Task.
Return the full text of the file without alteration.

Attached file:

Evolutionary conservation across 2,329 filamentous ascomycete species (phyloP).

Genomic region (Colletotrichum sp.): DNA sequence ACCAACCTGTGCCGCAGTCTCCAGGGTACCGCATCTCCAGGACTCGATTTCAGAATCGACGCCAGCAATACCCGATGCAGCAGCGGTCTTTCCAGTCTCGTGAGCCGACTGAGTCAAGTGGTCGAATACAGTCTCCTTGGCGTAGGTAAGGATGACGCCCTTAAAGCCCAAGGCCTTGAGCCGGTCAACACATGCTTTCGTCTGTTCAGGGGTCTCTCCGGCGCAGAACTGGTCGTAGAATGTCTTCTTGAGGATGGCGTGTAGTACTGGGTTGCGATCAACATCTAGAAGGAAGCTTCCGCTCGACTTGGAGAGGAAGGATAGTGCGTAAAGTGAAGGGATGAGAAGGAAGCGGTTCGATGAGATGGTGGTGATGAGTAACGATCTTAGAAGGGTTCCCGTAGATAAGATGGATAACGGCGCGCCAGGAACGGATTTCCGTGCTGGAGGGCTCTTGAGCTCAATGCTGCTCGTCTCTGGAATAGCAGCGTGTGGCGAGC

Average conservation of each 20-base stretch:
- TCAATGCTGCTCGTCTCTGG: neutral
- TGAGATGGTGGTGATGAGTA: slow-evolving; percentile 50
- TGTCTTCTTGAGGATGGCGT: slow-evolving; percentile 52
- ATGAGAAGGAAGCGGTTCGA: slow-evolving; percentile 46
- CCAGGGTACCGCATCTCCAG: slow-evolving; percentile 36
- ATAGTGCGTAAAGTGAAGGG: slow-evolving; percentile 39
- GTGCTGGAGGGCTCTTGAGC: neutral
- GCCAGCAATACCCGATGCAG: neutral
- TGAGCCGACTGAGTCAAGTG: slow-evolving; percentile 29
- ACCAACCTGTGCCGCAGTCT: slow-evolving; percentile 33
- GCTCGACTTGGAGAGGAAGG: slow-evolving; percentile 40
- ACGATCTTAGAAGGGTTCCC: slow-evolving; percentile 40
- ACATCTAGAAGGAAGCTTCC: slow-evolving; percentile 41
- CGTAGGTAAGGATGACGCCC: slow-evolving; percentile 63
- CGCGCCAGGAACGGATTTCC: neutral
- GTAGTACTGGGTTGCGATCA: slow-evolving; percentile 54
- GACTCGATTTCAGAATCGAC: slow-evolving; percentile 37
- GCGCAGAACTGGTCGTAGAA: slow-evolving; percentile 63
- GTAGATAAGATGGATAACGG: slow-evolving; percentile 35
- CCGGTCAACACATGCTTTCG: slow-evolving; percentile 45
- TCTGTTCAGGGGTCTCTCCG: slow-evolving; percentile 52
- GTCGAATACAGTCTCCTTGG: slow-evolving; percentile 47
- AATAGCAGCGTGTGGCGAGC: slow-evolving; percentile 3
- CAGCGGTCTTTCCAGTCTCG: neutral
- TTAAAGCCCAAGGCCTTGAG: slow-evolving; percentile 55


Evolutionary conservation across 2,329 filamentous ascomycete species (phyloP).

Genomic region (Colletotrichum sp.): DNA sequence ACCAACCTGTGCCGCAGTCTCCAGGGTACCGCATCTCCAGGACTCGATTTCAGAATCGACGCCAGCAATACCCGATGCAGCAGCGGTCTTTCCAGTCTCGTGAGCCGACTGAGTCAAGTGGTCGAATACAGTCTCCTTGGCGTAGGTAAGGATGACGCCCTTAAAGCCCAAGGCCTTGAGCCGGTCAACACATGCTTTCGTCTGTTCAGGGGTCTCTCCGGCGCAGAACTGGTCGTAGAATGTCTTCTTGAGGATGGCGTGTAGTACTGGGTTGCGATCAACATCTAGAAGGAAGCTTCCGCTCGACTTGGAGAGGAAGGATAGTGCGTAAAGTGAAGGGATGAGAAGGAAGCGGTTCGATGAGATGGTGGTGATGAGTAACGATCTTAGAAGGGTTCCCGTAGATAAGATGGATAACGGCGCGCCAGGAACGGATTTCCGTGCTGGAGGGCTCTTGAGCTCAATGCTGCTCGTCTCTGGAATAGCAGCGTGTGGCGAGC

Average conservation of each 20-base stretch:
- TCAATGCTGCTCGTCTCTGG: neutral
- TGAGATGGTGGTGATGAGTA: slow-evolving; percentile 50
- TGTCTTCTTGAGGATGGCGT: slow-evolving; percentile 52
- ATGAGAAGGAAGCGGTTCGA: slow-evolving; percentile 46
- CCAGGGTACCGCATCTCCAG: slow-evolving; percentile 36
- ATAGTGCGTAAAGTGAAGGG: slow-evolving; percentile 39
- GTGCTGGAGGGCTCTTGAGC: neutral
- GCCAGCAATACCCGATGCAG: neutral
- TGAGCCGACTGAGTCAAGTG: slow-evolving; percentile 29
- ACCAACCTGTGCCGCAGTCT: slow-evolving; percentile 33
- GCTCGACTTGGAGAGGAAGG: slow-evolving; percentile 40
- ACGATCTTAGAAGGGTTCCC: slow-evolving; percentile 40
- ACATCTAGAAGGAAGCTTCC: slow-evolving; percentile 41
- CGTAGGTAAGGATGACGCCC: slow-evolving; percentile 63
- CGCGCCAGGAACGGATTTCC: neutral
- GTAGTACTGGGTTGCGATCA: slow-evolving; percentile 54
- GACTCGATTTCAGAATCGAC: slow-evolving; percentile 37
- GCGCAGAACTGGTCGTAGAA: slow-evolving; percentile 63
- GTAGATAAGATGGATAACGG: slow-evolving; percentile 35
- CCGGTCAACACATGCTTTCG: slow-evolving; percentile 45
- TCTGTTCAGGGGTCTCTCCG: slow-evolving; percentile 52
- GTCGAATACAGTCTCCTTGG: slow-evolving; percentile 47
- AATAGCAGCGTGTGGCGAGC: slow-evolving; percentile 3
- CAGCGGTCTTTCCAGTCTCG: neutral
- TTAAAGCCCAAGGCCTTGAG: slow-evolving; percentile 55